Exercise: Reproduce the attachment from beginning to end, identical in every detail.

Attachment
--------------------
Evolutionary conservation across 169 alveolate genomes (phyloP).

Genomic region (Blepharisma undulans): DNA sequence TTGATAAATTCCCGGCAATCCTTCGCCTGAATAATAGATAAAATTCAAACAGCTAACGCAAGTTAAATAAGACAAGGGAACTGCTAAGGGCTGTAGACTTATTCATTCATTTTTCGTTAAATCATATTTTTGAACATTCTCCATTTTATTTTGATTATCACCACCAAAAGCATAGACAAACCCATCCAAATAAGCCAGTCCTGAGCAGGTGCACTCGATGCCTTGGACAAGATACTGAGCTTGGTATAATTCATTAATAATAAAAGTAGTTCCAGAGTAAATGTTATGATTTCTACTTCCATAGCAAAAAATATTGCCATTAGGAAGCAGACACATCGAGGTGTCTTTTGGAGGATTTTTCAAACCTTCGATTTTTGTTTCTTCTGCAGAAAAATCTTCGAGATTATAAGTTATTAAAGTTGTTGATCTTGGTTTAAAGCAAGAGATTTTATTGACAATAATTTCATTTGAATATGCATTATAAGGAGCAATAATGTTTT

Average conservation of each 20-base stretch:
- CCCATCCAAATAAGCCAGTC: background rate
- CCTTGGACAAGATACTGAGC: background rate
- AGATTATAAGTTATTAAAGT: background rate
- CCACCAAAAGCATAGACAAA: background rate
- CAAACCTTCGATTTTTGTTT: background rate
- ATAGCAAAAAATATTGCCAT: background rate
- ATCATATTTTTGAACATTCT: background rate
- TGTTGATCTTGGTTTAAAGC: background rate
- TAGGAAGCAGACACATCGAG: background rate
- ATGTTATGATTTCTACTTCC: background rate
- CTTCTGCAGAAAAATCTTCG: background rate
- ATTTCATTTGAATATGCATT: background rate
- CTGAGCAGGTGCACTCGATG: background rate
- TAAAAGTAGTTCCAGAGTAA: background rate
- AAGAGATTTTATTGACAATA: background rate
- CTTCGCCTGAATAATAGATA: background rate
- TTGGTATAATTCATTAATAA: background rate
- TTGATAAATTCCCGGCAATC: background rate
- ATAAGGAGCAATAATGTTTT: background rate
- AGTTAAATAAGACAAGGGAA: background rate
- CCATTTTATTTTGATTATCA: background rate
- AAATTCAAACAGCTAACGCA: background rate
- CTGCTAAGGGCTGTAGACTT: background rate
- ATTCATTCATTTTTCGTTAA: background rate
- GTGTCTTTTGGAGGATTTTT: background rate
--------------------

Evolutionary conservation across 169 alveolate genomes (phyloP).

Genomic region (Blepharisma undulans): DNA sequence TTGATAAATTCCCGGCAATCCTTCGCCTGAATAATAGATAAAATTCAAACAGCTAACGCAAGTTAAATAAGACAAGGGAACTGCTAAGGGCTGTAGACTTATTCATTCATTTTTCGTTAAATCATATTTTTGAACATTCTCCATTTTATTTTGATTATCACCACCAAAAGCATAGACAAACCCATCCAAATAAGCCAGTCCTGAGCAGGTGCACTCGATGCCTTGGACAAGATACTGAGCTTGGTATAATTCATTAATAATAAAAGTAGTTCCAGAGTAAATGTTATGATTTCTACTTCCATAGCAAAAAATATTGCCATTAGGAAGCAGACACATCGAGGTGTCTTTTGGAGGATTTTTCAAACCTTCGATTTTTGTTTCTTCTGCAGAAAAATCTTCGAGATTATAAGTTATTAAAGTTGTTGATCTTGGTTTAAAGCAAGAGATTTTATTGACAATAATTTCATTTGAATATGCATTATAAGGAGCAATAATGTTTT

Average conservation of each 20-base stretch:
- CCCATCCAAATAAGCCAGTC: background rate
- CCTTGGACAAGATACTGAGC: background rate
- AGATTATAAGTTATTAAAGT: background rate
- CCACCAAAAGCATAGACAAA: background rate
- CAAACCTTCGATTTTTGTTT: background rate
- ATAGCAAAAAATATTGCCAT: background rate
- ATCATATTTTTGAACATTCT: background rate
- TGTTGATCTTGGTTTAAAGC: background rate
- TAGGAAGCAGACACATCGAG: background rate
- ATGTTATGATTTCTACTTCC: background rate
- CTTCTGCAGAAAAATCTTCG: background rate
- ATTTCATTTGAATATGCATT: background rate
- CTGAGCAGGTGCACTCGATG: background rate
- TAAAAGTAGTTCCAGAGTAA: background rate
- AAGAGATTTTATTGACAATA: background rate
- CTTCGCCTGAATAATAGATA: background rate
- TTGGTATAATTCATTAATAA: background rate
- TTGATAAATTCCCGGCAATC: background rate
- ATAAGGAGCAATAATGTTTT: background rate
- AGTTAAATAAGACAAGGGAA: background rate
- CCATTTTATTTTGATTATCA: background rate
- AAATTCAAACAGCTAACGCA: background rate
- CTGCTAAGGGCTGTAGACTT: background rate
- ATTCATTCATTTTTCGTTAA: background rate
- GTGTCTTTTGGAGGATTTTT: background rate